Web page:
Gaming Law Advisor Antonio Lobo Vilela Leaves His Post in Macau

Macau law specialist Antonio Lobo Vilela is leaving his current post as senior advisor to the city’s Secretary for Economy and Finance at the end of this year. He has been at this post since 2016 and he is currently the official who supervises the city’s gaming market.

Macau Gaming Law Expert António Lobo Vilela Is Leaving to Pursue New Opportunities

As a gaming law expert, Vilela was in charge of the process to liberalize the gaming market in Macau. He also oversaw the public tender to grant gaming concessions for 2001-2002 in Macau. Vilela published The Macau Gaming Law with his comments, which comprised of four volumes and described the legal work that was done for Macau’s gaming industry during the past two decades.

According to Macau News Agency and the Macau Daily Times, Vilela is leaving his post voluntarily. He also commented on his departure briefly, saying that he has received several “very interesting” opportunities and he’d like to pursue them.

By law, gambling operations in Macau are currently controlled by the Macau Government. Permission can be given to private operators only if they sign a concession contract with the Government. The contract then dictates the relations between the government and the private operators that have been granted a concession. This is a very important part of the Macau legal process for gaming.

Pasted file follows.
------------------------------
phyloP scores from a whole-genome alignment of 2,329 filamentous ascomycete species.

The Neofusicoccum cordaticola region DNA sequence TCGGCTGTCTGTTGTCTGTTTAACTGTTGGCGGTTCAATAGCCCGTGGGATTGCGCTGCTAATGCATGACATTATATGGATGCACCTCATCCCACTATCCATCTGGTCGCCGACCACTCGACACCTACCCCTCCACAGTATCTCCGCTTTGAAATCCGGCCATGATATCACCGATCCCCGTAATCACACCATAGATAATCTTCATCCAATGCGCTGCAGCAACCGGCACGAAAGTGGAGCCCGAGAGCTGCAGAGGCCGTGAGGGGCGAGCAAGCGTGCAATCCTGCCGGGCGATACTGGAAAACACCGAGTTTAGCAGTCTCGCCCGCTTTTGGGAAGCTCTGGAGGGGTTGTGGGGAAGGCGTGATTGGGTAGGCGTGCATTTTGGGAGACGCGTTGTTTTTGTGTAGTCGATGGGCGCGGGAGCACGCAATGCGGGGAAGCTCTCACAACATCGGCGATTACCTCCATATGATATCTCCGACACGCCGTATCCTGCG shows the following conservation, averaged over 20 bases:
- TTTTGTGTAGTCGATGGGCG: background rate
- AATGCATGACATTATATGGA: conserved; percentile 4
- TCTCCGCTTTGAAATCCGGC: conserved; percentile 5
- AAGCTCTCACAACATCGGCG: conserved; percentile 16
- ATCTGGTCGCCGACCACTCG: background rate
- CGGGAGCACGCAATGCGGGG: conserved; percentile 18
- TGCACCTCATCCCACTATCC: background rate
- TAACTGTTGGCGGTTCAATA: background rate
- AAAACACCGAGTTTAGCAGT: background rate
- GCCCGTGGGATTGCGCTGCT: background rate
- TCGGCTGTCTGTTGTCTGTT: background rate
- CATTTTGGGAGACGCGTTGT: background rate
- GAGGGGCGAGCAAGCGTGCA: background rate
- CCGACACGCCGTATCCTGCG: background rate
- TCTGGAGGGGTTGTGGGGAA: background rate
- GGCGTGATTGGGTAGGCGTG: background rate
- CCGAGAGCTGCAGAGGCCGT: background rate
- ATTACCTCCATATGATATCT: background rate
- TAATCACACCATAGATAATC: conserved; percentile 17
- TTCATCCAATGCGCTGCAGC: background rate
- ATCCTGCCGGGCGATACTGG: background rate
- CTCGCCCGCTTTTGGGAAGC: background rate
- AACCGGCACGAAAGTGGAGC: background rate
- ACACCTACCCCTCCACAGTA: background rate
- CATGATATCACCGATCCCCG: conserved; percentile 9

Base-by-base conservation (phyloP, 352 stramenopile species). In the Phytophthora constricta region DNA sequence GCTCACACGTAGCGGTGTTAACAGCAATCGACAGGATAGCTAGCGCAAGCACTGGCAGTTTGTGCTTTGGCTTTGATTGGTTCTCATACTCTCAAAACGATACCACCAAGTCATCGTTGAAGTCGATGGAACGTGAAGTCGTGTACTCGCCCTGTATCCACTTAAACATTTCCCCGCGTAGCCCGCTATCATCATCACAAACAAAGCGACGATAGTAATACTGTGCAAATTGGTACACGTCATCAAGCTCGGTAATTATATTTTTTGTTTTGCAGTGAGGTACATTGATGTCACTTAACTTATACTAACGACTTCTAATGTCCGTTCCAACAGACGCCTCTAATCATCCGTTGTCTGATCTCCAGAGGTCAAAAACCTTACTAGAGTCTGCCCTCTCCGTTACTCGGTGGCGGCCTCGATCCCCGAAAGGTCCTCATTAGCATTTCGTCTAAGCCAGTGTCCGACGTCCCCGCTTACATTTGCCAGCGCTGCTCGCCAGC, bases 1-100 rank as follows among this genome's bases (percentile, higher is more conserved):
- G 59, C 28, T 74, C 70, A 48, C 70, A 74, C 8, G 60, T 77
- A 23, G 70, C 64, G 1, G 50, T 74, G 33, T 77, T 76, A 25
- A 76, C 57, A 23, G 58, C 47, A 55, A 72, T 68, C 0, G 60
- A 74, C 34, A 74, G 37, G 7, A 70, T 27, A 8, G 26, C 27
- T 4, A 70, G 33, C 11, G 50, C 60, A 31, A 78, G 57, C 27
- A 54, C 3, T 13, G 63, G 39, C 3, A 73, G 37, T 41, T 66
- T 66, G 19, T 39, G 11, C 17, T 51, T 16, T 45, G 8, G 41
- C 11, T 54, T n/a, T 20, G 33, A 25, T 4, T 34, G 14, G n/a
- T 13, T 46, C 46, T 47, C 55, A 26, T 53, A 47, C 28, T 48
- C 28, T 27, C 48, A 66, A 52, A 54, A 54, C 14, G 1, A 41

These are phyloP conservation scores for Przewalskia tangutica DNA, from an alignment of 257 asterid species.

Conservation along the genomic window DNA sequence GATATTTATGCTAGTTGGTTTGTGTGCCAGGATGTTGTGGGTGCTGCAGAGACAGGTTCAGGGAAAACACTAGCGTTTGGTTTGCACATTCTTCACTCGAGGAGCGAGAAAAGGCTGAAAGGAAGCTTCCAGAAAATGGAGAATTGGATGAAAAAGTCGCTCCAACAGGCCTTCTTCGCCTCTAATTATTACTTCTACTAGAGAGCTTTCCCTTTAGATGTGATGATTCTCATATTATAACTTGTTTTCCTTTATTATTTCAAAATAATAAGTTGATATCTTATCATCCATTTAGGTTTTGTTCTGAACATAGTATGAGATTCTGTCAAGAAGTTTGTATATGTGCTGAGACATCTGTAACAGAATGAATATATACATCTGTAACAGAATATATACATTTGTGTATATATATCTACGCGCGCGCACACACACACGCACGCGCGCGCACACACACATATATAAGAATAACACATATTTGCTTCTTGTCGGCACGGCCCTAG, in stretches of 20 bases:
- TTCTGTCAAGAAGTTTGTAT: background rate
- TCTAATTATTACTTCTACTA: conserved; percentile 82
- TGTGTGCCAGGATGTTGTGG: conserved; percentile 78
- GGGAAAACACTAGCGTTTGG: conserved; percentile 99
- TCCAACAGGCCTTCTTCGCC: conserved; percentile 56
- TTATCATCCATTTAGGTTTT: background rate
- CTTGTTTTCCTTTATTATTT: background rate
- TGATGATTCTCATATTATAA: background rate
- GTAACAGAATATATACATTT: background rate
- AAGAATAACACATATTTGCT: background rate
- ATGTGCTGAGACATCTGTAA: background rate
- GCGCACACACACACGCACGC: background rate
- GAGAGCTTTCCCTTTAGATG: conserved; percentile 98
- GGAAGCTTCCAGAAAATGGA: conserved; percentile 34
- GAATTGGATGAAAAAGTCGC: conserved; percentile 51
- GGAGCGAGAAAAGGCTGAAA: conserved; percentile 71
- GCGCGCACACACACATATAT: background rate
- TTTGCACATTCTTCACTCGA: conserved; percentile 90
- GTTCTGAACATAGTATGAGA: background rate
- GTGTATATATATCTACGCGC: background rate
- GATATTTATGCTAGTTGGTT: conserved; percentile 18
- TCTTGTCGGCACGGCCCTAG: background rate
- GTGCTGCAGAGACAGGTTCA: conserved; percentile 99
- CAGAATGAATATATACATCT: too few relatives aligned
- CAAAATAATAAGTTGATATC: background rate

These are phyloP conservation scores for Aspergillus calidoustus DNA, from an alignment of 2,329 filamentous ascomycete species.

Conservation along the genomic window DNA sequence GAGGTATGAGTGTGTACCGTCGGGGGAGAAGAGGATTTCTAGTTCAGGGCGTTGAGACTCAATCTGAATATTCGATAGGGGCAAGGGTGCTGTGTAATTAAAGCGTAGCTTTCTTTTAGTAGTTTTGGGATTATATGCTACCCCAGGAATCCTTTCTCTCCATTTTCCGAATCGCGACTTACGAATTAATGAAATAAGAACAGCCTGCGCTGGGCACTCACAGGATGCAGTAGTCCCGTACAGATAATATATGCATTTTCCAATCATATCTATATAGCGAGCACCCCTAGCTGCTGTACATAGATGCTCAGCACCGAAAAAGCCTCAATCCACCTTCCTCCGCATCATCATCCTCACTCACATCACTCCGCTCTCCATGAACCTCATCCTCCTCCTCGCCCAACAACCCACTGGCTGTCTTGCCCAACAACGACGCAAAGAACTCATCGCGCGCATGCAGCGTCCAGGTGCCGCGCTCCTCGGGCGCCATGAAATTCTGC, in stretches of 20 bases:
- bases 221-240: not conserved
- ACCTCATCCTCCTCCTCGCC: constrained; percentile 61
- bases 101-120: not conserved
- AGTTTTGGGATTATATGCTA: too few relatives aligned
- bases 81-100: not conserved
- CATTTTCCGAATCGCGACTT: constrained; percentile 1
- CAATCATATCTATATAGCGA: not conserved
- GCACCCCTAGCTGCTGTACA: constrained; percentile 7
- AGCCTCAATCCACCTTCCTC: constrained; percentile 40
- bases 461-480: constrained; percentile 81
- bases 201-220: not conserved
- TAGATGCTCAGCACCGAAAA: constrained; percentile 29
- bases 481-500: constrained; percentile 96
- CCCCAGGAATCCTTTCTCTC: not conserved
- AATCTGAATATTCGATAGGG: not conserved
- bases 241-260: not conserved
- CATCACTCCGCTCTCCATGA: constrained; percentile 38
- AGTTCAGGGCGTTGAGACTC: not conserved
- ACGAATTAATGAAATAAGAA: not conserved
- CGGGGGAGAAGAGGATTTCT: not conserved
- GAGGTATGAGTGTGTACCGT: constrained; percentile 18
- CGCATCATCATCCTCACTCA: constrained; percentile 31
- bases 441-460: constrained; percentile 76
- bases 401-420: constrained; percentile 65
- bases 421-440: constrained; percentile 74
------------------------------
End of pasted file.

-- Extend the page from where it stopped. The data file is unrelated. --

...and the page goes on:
Macau is already preparing for 2021. The city’s Chief Executive, Ho Iat Seng said during a Legislative Assembly in November, that there would be an improvement in the legal work for the casino industry, and that preparatory measures for the gaming concessions in 2022 have already been taken.

There are currently six active Macau gaming licenses that will expire in 2022 and a new process will be initiated closer to the licenses’ expiry date.

Shedding Dependency on Gambling Tax Revenue

Macau’s tax revenue marked a strong return in November, with tax revenue climbing up 203% month-over-month or MOP2.83 billion ($354.6 million), the Special Administrative Region (SAR) reported.

However, this is still 73.9% down year-over-year, according to official numbers published by Macau government officials, highlighting the special administrative region’s dependency on gambling tax dollar.

This has prompted Macau to seek and diversify its revenue sources, including tourism and sports as its flagship diversification plan in 2021. This doesn’t preclude the important role of the mass premium gaming segment will still play in the short-to-midterm recovery of the city’s economy.

Macau has also been looking to clamp down on illegal gambling operations in and outside the region that have been siphoning off cash from the industry. According to official information released in November, Macau has successfully blocked 97 illegal gambling sites so far this year, notwithstanding any additional operators blocked after November.

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